There has accumulated evidence that meditation protects against age related decline at the molecular genetic level. As we age the length of a DNA structures called the telomeres progressively shorten. It is thought that the shorter the telomeres get the more difficult it becomes for cells to replicate properly and thus leads to decline. Mindfulness training in general and meditation specifically, has been shown to reduce the shortening of the telomeres with aging. Kurth and colleagues speculate that this is one mechanism by which meditation protects the brain from age related decline.

 

As we age the natural inflammatory response that normally occurs to protect against infection begins to increase in general and lose its specificity to fighting particular diseases, pathogens, and injuries. It becomes more widespread damaging normal tissues. Mindfulness training in general and meditation specifically has been shown to reduce inflammatory responses. It seems reasonable that this is another mechanism by which meditation protects the body from age related decline.

 

Stress is present throughout life. But if it is too intense or prolonged the biological responses to stress begin to damage the body. These stress induced changes are similar to age related deterioration. Stress effects may accumulate over time. Hence, the older we get the greater the total stress induced damage. Mindfulness training in general and meditation specifically has been shown to improve emotion regulation and to reduce the physiological and psychological responses to stress. This is hypothesized to be another mechanism by which meditation protects the brain from deterioration with aging.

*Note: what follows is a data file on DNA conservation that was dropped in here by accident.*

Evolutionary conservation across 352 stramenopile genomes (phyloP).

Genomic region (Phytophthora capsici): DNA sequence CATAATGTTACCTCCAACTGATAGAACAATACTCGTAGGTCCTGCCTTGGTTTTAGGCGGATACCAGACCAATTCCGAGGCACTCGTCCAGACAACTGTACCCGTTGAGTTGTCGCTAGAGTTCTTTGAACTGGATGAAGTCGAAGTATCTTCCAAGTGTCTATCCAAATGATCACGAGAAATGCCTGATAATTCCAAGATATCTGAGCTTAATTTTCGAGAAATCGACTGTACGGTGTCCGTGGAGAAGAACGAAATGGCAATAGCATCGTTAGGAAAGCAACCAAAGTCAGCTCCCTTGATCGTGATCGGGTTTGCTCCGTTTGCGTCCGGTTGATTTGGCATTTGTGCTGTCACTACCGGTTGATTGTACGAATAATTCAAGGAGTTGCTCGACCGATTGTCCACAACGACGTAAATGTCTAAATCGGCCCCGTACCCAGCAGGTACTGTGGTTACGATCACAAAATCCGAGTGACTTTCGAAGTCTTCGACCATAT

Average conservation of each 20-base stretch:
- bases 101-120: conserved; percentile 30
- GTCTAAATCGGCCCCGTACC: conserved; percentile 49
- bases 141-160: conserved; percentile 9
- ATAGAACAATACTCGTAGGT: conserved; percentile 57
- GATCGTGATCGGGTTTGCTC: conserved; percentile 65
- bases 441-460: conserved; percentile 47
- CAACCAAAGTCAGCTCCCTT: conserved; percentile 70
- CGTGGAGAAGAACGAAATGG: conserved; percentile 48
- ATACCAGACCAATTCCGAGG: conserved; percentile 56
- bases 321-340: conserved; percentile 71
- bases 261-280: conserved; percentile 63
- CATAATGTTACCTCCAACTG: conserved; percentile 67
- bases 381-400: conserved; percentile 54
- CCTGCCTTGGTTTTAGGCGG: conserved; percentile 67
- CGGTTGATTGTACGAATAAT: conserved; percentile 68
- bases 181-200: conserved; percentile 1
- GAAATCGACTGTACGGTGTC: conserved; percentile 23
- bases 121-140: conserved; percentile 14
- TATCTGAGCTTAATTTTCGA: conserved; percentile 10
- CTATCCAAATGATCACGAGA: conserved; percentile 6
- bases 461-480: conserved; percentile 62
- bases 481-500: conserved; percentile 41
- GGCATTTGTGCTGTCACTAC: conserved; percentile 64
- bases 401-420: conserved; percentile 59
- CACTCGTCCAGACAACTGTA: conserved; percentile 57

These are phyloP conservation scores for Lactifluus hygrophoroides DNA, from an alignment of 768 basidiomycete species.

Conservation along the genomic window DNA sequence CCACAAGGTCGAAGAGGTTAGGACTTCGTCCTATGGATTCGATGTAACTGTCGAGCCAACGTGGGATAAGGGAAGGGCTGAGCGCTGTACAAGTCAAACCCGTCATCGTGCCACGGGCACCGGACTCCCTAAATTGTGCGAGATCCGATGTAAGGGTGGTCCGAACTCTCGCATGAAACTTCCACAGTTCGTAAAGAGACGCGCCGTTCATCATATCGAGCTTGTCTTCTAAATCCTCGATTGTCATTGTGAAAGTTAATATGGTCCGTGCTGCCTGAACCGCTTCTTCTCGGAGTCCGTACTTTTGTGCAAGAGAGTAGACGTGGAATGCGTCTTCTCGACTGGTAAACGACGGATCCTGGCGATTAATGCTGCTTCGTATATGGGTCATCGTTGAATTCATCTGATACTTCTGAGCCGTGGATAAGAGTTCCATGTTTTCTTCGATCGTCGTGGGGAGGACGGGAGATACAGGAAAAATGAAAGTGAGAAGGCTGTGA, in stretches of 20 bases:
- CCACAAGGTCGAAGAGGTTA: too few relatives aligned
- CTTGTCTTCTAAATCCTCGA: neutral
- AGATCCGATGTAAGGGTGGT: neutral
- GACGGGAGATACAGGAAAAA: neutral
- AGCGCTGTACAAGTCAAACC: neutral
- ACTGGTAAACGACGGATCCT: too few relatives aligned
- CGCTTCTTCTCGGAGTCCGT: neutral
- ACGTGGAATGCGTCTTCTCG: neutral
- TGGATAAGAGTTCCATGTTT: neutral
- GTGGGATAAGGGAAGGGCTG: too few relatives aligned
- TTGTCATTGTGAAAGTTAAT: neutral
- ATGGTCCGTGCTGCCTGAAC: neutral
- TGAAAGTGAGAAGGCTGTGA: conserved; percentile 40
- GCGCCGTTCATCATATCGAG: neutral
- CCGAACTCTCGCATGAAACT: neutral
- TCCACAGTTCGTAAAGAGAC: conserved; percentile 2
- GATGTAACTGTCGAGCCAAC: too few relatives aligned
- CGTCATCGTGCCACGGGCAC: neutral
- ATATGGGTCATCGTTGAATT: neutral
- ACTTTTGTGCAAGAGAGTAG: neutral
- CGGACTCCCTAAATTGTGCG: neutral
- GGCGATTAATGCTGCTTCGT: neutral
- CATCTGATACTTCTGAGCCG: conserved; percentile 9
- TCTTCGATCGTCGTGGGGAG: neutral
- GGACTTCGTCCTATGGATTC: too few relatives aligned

Neuroplasticity is a change in the size and connectivity of brain structures as they are exercised over a prolonged period of time. Mindfulness training in general and meditation specifically has been shown to produce neuroplastic changes in the brain, increasing the size and connectivity of brain structures. This process would tend to counteract brain degeneration with aging and may be another mechanism by which meditation protects the brain during aging.

 

Hence there has accumulated evidence that meditation reduces the deterioration of the brain with aging. It appears to do so by altering a number of different mechanisms including changes in the DNA telomeres, inflammation, stress, and neuroplasticity. This protection of the brain may be responsible to the ability of meditation to reduce the decline in mental abilities that occur with aging. This would tend to make aging a more benign process.

 

So, protect the aging brain with meditation.